Nicholas Stoll: Donald Trump has the right to politicize sports. Athletes do too.
Politics and sports aren’t separate.
As much as you might want them to be, they aren’t. They never have been and never will be. As long as athletics draw in millions of viewers nationwide of all political persuasions, both politicians and athletes will use it as a platform to push their respective agendas.
Recently, you’ve likely heard of President Donald Trump’s efforts to bring back Big Ten football in order to appeal to fans in the Midwest.
Had a very productive conversation with Kevin Warren, Commissioner of the Big Ten Conference, about immediately starting up Big Ten football. Would be good (great!) for everyone - Players, Fans, Country. On the one yard line!
— Donald J. Trump (@realDonaldTrump) September 1, 2020
Whether or not Trump can actually do anything to bring football back to the Big Ten is debatable, but the intent is logical. He is a politician making a political move in an attempt to gain voters, and that’s justified based simply on his goal to get re-elected.
Joe Biden, too, is running an ad politicizing Big Ten football. Biden takes a stance in blaming Trump for the lack of the sport this fall.
And it’s obvious to see why: Six states — Iowa, Ohio, Michigan, Minnesota, Pennsylvania and Wisconsin — that contain Big Ten football teams are considered battleground states per The New York Times. Trump went on to attack Democratic governors of blue-leaning states to frame their stance as non-supportive to football.
Big Ten Football is looking really good, but may lose Michigan, Illinois, and Maryland because of those Governors’ ridiculous lack of interest or political support. They will play without them?
— Donald J. Trump (@realDonaldTrump) September 6, 2020
Now, I’m not saying I agree with Trump. Actually, I think canceling football was the right choice. But we can’t pretend like a president politicizing sports is new or unjustified.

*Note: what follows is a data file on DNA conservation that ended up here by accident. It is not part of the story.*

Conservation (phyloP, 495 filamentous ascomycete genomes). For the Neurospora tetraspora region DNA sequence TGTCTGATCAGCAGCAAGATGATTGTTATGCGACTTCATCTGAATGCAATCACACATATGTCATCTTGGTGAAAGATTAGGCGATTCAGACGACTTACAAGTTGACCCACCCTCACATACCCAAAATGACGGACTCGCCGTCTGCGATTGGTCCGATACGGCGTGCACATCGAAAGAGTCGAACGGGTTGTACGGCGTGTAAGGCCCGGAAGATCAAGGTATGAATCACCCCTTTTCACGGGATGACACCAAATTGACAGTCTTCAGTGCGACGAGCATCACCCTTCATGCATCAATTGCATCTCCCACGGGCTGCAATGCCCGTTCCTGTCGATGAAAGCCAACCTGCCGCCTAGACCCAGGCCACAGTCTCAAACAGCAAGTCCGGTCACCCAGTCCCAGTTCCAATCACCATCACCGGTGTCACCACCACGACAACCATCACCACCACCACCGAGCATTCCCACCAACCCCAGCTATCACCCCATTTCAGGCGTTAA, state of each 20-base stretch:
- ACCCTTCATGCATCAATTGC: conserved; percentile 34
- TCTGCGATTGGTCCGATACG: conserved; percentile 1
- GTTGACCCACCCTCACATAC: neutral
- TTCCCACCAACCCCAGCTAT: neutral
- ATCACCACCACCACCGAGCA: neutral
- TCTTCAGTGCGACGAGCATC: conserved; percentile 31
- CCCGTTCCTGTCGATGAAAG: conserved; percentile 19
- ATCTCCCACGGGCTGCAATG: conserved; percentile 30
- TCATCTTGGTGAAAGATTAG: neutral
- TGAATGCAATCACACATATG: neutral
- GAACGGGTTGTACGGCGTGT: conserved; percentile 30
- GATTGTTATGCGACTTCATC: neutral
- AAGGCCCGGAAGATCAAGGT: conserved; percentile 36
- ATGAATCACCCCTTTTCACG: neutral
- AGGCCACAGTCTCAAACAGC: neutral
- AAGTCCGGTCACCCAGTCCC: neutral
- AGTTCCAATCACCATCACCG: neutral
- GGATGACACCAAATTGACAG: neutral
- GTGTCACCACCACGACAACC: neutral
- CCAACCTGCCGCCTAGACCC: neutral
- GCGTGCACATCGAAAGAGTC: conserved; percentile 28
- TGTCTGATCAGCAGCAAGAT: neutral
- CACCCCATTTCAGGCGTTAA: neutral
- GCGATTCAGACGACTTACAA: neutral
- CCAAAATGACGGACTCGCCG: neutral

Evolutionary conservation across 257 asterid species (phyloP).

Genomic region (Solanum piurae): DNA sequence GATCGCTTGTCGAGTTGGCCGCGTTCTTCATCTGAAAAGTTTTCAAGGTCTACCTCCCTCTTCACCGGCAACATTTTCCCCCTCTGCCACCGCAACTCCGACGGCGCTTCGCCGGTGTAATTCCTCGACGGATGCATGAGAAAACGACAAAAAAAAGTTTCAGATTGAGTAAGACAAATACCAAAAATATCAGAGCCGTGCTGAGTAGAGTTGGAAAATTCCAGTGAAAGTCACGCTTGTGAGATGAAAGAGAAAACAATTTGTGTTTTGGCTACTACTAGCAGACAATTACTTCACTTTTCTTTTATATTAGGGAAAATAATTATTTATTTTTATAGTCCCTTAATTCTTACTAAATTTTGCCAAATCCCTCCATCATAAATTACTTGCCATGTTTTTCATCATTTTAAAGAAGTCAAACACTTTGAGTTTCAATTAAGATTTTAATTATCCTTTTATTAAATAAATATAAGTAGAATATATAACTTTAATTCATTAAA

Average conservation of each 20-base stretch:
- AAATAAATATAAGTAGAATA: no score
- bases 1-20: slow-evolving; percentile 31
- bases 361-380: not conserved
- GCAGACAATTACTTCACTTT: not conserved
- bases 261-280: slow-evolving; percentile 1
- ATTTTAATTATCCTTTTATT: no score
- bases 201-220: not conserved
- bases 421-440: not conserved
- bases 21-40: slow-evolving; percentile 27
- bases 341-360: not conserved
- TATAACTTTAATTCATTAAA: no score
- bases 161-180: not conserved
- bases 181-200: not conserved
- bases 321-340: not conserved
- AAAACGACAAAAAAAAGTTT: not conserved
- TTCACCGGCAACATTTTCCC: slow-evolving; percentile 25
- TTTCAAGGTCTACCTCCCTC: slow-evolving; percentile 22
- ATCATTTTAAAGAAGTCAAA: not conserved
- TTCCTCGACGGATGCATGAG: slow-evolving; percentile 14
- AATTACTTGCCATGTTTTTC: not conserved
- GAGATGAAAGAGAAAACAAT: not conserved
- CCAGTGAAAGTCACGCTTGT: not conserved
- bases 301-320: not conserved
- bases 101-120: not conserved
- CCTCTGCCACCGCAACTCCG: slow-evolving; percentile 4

The White House visit for champions of major sports leagues is a perfect example. It started all the way back in 1865, per ESPN, with Andrew Johnson as President. Johnson invited the Brooklyn Atlantics and Washington Nationals, two amateur baseball clubs, to the White House. It built up until Ronald Reagan made it a regular tradition during his term.
Presidents gain political ‘points’ by doing this. They appeal to that sport’s fanbase by inviting league champions to hopefully gain approval and voters. It’s not some secret formula.
It’s even grown in recent years. Barack Obama, for example, made a tradition of making a March Madness bracket. His picks were broadcast for people to watch and enjoy. This created solidarity with the college basketball community and allowed fans to relate to the president, in turn raising his approval. Sure, Obama and many former presidents could have done these visits and events for their own enjoyment, but that doesn’t mean they didn’t gain from it. Trump could simply enjoy football, but that doesn’t mean he can’t gain from it too.
Now, there’s two sides to every coin. A politician being able to politicize sports gives freedom to any athlete or otherwise to use sports as a platform for their own political agenda.
Does this mean NBA players can boycott games and put “Black Lives Matter” on the back of their jerseys? Yes.
What about college athletes like Michigan players organizing a march for “Black Lives Matter” and protesting in the Diag? Again, yes.
And that soccer players on the U.S. Women’s National Team can speak out for fair pay, LGBTQ+ rights and even say “I’m not going to the fucking White House” even though they represent our country?
The answer is always yes — and Megan Rapinoe did all of it after they won the World Cup in 2019.
So the same way politicians use sports for gain, athletes have historically used sports for progress. Some infamous events have spurred nationwide debate and can force issues into the public eye. This creates discourse leading to change.
It’s just athletes, like Michigan senior defensive back Hunter Reynolds, taking advantage of the platform that they’re given; one which is automatically earned by being an athlete and being thrust into the public spotlight. Everybody — politician, athlete or otherwise — has a right to their own platform.
If you choose to use that platform to talk to Big Ten commissioner Kevin Warren and appeal to voters, that’s OK. If you choose to use it to kneel for our national anthem, that’s OK. If you choose not to use it and say things such as “Republican buy sneakers too” like Michael Jordan did, that’s OK too.
What isn’t OK is being hypocritical by denying one side or the other’s right to mix politics and sports while uplifting your preferred side.
Stoll can be reached at firstname.lastname@example.org or on Twitter @nkstoll.